Our birth is but a sleep and a forgetting:
The Soul that rises with us, our life's Star,
Hath had elsewhere its setting,
And cometh from afar:
Not in entire forgetfulness,
And not in utter nakedness,
But trailing clouds of glory do we come
From God, who is our home:
Heaven lies about us in our infancy!
-- "Ode. Intimations of Immortality" (1802-1804), 59-66, 77-84

How to Cite this Page

MLA Citation:
"Deist Pantheism in Tintern Abbey." 123HelpMe.com. 27 Aug 2014
    <http://www.123HelpMe.com/view.asp?id=153642>.








Important Note: If you'd like to save a copy of the paper on your computer, you can COPY and PASTE it into your word processor. Please, follow these steps to do that in Windows:

1. Select the text of the paper with the mouse and press Ctrl+C.
2. Open your word processor and press Ctrl+V.

Company's Liability

123HelpMe.com (the "Web Site") is produced by the "Company". The contents of this Web Site, such as text, graphics, images, audio, video and all other material ("Material"), are protected by copyright under both United States and foreign laws. The Company makes no representations about the accuracy, reliability, completeness, or timeliness of the Material or about the results to be obtained from using the Material. You expressly agree that any use of the Material is entirely at your own risk. Most of the Material on the Web Site is provided and maintained by third parties. This third party Material may not be screened by the Company prior to its inclusion on the Web Site. You expressly agree that the Company is not liable or responsible for any defamatory, offensive, or illegal conduct of other subscribers or third parties.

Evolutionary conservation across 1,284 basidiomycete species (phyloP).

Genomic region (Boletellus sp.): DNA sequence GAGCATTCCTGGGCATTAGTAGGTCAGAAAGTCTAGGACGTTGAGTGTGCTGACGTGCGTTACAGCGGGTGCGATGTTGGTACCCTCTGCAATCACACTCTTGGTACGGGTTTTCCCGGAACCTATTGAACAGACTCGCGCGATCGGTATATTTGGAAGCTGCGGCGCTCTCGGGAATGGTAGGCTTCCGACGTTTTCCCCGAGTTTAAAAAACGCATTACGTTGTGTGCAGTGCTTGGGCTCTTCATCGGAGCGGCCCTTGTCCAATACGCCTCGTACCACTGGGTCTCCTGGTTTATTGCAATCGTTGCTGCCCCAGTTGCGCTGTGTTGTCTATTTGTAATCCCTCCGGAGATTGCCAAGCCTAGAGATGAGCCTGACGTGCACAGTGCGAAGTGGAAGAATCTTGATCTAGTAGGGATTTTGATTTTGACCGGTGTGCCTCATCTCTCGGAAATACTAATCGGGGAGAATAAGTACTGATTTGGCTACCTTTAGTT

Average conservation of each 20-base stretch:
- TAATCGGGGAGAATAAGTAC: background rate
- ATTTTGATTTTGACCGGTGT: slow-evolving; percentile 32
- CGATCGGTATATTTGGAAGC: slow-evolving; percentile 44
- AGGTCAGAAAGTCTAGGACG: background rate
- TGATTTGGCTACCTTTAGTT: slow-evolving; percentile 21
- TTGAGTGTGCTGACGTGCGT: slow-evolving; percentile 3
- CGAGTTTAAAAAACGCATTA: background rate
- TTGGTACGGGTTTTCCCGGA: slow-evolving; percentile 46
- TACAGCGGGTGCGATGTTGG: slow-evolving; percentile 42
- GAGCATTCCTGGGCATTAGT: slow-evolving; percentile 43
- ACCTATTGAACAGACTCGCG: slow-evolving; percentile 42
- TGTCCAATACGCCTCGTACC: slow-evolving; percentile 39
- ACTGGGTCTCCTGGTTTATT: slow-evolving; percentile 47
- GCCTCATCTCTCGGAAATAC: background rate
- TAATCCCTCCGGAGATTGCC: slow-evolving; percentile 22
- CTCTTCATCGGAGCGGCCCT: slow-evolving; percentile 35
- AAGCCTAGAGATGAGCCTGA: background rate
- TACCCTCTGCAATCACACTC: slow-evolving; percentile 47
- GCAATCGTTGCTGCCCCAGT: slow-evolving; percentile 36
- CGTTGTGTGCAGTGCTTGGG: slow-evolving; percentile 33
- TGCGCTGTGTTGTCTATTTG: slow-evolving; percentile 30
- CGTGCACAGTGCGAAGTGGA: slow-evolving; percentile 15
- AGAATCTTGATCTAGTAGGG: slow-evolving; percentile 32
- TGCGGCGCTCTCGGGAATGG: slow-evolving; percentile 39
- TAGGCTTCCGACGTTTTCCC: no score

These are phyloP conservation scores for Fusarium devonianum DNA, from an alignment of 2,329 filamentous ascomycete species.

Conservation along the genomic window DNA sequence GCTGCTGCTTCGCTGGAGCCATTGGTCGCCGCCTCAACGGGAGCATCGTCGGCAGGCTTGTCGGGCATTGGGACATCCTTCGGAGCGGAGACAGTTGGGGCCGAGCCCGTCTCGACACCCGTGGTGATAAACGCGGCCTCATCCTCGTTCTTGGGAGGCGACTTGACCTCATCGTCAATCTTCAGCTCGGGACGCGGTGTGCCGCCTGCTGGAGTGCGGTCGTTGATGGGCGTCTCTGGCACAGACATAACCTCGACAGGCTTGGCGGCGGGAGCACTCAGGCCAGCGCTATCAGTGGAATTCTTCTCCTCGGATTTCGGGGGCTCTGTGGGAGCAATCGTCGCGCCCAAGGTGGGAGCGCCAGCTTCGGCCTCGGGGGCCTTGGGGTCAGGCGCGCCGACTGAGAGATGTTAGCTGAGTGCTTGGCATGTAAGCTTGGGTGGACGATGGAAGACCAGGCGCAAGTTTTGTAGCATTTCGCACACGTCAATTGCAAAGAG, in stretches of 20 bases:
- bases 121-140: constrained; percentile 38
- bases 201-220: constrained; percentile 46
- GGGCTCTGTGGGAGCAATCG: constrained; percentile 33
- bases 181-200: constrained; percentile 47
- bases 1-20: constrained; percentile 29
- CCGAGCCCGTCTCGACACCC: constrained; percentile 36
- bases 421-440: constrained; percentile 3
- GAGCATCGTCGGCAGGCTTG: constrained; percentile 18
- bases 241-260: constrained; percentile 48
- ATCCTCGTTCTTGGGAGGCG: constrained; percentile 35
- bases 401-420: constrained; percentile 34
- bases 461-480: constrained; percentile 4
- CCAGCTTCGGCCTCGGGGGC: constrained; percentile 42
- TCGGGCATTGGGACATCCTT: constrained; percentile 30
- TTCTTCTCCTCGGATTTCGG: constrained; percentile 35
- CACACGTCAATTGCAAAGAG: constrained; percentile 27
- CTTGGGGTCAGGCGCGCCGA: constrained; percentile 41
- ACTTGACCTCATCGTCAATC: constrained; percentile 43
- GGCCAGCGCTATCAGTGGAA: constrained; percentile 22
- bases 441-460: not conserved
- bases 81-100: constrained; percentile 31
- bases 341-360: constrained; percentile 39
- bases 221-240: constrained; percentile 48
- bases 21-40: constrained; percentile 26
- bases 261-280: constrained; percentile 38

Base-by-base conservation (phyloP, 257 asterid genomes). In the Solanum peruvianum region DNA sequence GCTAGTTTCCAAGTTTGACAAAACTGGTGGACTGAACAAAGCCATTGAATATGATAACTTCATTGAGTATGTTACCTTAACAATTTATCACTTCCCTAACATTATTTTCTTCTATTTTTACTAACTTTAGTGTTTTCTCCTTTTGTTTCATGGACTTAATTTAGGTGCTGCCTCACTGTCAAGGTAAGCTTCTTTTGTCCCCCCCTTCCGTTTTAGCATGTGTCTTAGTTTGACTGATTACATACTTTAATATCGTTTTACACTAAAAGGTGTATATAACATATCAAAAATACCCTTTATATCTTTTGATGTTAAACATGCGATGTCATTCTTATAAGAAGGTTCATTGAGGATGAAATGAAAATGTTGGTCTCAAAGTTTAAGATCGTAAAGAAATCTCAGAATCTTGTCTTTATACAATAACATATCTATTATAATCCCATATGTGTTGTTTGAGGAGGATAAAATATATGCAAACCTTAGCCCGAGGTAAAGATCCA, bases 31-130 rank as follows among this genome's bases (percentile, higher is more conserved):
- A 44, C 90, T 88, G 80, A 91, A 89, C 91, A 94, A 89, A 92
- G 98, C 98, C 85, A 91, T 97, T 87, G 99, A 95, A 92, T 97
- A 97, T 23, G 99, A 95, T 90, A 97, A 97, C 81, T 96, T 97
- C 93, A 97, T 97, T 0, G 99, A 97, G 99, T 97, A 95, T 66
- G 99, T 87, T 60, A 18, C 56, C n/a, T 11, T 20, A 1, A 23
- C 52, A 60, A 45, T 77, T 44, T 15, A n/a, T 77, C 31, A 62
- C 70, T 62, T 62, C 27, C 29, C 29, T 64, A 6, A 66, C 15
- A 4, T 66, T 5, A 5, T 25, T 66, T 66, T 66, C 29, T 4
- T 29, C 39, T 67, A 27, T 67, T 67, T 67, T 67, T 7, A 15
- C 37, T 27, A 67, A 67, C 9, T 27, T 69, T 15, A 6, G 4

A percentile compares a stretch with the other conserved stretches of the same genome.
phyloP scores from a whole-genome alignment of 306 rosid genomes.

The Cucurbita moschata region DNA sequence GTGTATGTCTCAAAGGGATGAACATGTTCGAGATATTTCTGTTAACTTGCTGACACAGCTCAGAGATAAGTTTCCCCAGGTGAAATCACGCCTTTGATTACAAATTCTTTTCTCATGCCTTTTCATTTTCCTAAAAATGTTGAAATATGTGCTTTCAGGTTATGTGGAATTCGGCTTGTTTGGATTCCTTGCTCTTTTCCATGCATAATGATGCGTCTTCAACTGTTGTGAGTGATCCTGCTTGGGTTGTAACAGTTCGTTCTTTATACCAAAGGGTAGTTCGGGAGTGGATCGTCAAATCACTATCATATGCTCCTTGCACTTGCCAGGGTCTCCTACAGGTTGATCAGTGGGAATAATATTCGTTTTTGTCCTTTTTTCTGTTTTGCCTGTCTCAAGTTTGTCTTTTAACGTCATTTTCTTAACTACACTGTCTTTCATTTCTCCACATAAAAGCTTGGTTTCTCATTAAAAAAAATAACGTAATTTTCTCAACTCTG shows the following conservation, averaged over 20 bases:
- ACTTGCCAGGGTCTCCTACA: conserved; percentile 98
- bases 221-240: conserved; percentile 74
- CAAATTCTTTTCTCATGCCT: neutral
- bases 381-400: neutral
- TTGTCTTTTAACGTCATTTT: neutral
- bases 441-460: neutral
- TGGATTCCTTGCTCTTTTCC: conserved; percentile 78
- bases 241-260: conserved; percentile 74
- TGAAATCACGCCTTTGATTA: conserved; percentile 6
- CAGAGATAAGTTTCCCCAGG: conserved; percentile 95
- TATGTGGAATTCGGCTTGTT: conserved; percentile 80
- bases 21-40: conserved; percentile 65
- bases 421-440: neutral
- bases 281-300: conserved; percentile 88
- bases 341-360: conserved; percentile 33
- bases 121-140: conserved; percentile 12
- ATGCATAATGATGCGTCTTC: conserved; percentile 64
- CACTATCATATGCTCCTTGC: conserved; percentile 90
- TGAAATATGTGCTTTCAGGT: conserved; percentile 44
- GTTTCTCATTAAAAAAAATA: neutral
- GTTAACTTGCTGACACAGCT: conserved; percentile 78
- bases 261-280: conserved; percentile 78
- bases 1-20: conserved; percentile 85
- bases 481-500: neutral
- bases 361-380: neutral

The Materials are provided on an as-is basis without warranty express or implied. The Company and its suppliers and affiliates disclaim all warranties, including the warranty of non-infringement of proprietary or third party rights, and the warranty of fitness for a particular purpose. The Company and its suppliers make no warranties as to the accuracy, reliability, completeness, or timeliness of the material, services, text, graphics and links.

For a complete statement of the Terms of Service, please see our website. By obtaining these materials you agree to abide by the terms herein, by our Terms of Service as posted on the website and any and all alterations, revisions and amendments thereto.



Return to 123HelpMe.com

Copyright © 2000-2013 123HelpMe.com. All rights reserved. Terms of Service